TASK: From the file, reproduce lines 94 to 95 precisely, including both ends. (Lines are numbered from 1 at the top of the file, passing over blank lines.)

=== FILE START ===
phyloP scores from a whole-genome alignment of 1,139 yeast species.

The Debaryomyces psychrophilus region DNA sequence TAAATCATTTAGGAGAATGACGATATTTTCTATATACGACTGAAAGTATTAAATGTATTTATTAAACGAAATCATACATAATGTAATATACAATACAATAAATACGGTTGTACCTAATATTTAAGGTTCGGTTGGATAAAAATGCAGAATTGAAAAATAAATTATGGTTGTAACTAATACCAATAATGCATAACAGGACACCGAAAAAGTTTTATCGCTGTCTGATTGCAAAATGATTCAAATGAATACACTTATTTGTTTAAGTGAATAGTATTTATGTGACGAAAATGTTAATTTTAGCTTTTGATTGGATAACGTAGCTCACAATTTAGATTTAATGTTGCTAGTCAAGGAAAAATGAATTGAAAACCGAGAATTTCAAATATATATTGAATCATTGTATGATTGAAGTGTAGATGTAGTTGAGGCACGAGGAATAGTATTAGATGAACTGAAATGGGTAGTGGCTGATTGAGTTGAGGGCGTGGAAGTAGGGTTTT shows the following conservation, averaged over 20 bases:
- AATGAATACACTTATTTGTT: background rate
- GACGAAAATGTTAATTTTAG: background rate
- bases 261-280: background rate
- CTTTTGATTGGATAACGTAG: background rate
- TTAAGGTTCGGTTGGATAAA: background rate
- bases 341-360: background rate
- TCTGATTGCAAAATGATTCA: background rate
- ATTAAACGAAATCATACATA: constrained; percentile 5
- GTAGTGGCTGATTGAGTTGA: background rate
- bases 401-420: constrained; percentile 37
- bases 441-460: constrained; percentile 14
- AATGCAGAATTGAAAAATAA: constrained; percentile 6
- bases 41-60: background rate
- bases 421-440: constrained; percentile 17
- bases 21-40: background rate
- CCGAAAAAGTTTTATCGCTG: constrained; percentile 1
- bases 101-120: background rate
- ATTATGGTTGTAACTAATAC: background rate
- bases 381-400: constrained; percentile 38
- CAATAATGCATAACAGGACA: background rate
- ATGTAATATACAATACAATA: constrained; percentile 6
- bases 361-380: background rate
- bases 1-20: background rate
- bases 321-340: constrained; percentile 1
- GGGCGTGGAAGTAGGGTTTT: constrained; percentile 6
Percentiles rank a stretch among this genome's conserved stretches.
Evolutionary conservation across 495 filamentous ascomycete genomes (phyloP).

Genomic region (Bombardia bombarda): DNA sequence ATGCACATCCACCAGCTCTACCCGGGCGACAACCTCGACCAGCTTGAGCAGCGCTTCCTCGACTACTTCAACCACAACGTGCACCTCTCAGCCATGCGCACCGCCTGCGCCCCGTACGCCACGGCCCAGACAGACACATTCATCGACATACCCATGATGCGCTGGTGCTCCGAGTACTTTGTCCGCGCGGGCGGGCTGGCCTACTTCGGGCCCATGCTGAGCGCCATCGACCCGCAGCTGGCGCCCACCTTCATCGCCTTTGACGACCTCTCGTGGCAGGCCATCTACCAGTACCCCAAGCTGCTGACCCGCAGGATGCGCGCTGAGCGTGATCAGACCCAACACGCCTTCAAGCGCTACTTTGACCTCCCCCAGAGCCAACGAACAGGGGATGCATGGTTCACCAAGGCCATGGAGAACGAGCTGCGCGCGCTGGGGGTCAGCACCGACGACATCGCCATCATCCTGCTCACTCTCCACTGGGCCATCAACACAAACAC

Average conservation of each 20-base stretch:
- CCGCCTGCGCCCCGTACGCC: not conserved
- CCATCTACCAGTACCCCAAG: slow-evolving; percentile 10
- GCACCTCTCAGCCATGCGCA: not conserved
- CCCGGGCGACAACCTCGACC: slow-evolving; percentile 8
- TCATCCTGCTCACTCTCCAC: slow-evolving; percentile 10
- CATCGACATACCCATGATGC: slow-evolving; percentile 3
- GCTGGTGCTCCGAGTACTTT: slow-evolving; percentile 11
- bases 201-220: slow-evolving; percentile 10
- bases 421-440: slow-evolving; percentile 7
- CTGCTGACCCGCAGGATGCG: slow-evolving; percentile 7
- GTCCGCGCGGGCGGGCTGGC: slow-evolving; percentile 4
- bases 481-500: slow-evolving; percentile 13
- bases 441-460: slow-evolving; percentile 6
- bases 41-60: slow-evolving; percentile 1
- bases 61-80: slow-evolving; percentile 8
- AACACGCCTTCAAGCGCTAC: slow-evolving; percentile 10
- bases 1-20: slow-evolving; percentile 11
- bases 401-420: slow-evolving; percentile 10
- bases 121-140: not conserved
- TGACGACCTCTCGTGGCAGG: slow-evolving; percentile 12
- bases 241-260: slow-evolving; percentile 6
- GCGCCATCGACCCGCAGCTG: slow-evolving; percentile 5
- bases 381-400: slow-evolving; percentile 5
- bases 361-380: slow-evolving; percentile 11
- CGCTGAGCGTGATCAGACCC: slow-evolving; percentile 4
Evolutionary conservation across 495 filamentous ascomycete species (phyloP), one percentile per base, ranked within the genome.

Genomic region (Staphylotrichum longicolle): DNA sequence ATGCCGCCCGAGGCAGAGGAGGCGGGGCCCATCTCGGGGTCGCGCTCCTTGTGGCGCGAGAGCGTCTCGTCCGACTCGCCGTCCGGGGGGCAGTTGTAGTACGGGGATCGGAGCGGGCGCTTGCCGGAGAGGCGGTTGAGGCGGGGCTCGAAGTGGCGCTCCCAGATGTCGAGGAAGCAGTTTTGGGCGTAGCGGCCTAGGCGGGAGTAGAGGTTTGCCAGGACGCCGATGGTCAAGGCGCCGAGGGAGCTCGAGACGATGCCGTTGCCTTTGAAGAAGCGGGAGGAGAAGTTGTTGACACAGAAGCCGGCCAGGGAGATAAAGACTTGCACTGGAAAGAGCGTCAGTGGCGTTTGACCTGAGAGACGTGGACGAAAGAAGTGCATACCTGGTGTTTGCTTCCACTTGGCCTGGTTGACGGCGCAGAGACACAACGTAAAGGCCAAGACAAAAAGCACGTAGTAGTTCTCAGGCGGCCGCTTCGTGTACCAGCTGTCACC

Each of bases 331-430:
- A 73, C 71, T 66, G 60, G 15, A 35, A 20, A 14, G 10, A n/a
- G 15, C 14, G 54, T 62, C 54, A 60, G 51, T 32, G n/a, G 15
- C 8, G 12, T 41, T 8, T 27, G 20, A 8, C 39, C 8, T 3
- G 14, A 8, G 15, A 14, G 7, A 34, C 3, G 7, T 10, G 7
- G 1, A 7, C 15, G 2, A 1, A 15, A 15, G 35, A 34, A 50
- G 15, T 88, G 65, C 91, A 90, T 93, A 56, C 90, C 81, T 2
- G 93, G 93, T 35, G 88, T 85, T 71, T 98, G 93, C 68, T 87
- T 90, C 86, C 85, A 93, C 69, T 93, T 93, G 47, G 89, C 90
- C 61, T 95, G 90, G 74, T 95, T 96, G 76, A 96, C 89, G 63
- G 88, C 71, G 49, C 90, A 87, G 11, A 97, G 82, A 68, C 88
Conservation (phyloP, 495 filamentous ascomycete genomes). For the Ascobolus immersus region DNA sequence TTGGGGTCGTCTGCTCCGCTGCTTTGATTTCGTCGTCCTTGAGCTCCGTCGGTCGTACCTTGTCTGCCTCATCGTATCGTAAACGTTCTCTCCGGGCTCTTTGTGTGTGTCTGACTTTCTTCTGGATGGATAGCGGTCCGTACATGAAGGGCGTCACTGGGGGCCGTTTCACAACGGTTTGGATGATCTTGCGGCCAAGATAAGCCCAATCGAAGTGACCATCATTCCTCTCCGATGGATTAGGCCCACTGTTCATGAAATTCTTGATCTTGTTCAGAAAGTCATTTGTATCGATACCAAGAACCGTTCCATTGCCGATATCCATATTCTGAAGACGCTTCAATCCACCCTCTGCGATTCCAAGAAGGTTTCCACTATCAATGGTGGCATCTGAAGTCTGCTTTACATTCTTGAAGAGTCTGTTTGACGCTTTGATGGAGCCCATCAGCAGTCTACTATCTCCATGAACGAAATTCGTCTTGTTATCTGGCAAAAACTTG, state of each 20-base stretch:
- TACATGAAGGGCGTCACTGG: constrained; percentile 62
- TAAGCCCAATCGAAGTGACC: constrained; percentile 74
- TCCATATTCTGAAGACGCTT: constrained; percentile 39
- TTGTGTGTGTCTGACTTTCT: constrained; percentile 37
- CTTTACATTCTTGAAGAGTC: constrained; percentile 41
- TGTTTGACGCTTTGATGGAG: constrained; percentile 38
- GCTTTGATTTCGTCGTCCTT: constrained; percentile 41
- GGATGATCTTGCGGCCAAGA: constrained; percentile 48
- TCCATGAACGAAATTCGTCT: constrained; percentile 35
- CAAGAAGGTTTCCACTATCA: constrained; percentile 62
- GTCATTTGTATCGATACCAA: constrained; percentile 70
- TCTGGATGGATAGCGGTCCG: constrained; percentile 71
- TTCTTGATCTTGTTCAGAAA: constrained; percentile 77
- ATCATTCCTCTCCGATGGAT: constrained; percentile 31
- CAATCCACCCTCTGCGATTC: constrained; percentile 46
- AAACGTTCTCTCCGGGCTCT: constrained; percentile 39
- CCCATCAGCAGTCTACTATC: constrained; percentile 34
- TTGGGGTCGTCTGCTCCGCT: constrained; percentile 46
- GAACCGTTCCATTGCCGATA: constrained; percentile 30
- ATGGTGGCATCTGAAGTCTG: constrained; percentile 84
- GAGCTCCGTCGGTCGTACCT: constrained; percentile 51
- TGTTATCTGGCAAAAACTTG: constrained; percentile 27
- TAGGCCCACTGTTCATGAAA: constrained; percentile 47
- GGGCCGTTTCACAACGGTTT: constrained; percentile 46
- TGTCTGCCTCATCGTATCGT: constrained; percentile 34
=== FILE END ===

- GGGCCGTTTCACAACGGTTT: constrained; percentile 46
- TGTCTGCCTCATCGTATCGT: constrained; percentile 34